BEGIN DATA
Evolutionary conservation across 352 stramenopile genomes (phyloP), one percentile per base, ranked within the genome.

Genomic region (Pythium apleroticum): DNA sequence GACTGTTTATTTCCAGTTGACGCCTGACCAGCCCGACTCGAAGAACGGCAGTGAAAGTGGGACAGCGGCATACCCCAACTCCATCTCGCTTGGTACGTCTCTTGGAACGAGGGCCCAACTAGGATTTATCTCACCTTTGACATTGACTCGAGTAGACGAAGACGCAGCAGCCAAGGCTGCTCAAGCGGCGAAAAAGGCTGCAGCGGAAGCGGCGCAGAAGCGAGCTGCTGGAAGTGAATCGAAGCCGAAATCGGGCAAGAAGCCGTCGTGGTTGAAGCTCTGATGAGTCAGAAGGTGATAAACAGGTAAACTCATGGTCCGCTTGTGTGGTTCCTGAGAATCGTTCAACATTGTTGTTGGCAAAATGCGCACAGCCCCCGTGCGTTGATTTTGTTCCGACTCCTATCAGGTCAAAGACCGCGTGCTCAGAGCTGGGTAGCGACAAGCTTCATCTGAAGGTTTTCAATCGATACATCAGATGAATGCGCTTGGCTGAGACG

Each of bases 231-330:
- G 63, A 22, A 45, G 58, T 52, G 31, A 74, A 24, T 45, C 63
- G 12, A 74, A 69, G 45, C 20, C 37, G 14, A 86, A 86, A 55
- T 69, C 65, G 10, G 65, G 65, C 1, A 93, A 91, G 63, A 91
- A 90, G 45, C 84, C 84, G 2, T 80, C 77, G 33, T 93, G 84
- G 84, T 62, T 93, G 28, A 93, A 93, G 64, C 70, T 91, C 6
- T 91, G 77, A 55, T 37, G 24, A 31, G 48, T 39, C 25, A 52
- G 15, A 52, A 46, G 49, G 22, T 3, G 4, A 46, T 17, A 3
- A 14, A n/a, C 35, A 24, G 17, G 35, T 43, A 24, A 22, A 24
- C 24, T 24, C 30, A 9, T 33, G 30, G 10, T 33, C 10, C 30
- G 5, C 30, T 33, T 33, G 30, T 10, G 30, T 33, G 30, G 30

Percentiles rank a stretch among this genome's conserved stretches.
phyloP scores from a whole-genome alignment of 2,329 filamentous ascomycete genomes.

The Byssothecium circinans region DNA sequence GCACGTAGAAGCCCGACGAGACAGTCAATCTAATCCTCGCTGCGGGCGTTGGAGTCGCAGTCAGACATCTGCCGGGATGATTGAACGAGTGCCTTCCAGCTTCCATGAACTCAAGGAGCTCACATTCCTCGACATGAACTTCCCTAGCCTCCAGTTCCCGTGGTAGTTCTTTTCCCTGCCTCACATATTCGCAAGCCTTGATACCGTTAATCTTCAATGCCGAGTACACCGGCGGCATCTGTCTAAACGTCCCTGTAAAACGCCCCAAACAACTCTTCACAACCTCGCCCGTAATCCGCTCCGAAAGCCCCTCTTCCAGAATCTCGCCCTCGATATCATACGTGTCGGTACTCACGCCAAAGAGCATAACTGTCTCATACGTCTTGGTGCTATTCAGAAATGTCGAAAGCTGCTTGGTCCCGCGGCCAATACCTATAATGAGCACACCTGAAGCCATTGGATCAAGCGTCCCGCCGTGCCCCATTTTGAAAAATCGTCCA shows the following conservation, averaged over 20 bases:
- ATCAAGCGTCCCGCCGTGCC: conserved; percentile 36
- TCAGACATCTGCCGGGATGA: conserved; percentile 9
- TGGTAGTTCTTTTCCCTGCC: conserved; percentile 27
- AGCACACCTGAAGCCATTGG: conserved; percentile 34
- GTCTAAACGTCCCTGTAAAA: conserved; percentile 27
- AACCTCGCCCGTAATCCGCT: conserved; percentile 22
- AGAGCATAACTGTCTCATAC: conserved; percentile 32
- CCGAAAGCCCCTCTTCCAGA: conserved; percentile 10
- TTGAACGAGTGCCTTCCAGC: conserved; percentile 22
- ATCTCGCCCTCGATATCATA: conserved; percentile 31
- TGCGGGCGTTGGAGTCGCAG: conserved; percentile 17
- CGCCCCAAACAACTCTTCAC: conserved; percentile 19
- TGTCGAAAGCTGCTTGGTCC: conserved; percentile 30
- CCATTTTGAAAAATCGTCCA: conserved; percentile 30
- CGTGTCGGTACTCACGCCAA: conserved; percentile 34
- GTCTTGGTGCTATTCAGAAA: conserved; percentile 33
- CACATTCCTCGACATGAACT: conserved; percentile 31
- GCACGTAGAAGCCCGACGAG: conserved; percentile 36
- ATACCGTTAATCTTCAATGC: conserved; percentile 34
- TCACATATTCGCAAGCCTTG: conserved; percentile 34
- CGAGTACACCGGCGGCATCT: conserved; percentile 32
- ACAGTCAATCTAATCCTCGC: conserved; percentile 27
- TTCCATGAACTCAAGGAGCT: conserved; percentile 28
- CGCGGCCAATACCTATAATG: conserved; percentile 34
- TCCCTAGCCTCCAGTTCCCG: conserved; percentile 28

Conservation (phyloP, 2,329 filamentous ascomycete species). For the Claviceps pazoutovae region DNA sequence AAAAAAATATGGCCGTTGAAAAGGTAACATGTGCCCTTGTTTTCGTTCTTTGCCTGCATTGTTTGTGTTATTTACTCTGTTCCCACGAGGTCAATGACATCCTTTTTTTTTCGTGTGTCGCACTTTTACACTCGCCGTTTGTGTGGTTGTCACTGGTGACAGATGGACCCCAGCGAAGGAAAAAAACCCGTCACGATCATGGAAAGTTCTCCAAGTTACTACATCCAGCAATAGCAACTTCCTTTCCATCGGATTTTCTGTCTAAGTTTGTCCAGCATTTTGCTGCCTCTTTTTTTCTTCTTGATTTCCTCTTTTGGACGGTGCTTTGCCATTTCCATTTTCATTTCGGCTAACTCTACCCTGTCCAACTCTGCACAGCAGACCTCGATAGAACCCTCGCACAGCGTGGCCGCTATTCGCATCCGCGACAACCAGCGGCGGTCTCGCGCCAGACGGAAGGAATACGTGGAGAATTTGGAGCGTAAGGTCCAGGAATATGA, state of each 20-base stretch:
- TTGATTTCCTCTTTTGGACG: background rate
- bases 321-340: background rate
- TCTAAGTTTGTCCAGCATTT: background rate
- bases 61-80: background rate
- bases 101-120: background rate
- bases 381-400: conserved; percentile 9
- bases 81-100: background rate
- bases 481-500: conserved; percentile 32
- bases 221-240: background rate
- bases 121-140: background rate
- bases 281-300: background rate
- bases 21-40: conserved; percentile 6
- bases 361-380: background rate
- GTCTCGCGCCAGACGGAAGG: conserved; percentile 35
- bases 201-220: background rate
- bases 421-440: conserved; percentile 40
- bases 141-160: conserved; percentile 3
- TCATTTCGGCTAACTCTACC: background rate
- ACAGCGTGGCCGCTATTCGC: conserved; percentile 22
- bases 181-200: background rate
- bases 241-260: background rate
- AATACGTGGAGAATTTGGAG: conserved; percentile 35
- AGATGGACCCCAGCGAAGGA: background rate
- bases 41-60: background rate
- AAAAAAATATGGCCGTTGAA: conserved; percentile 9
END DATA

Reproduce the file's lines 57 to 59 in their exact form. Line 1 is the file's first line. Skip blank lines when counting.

- bases 201-220: background rate
- bases 421-440: conserved; percentile 40
- bases 141-160: conserved; percentile 3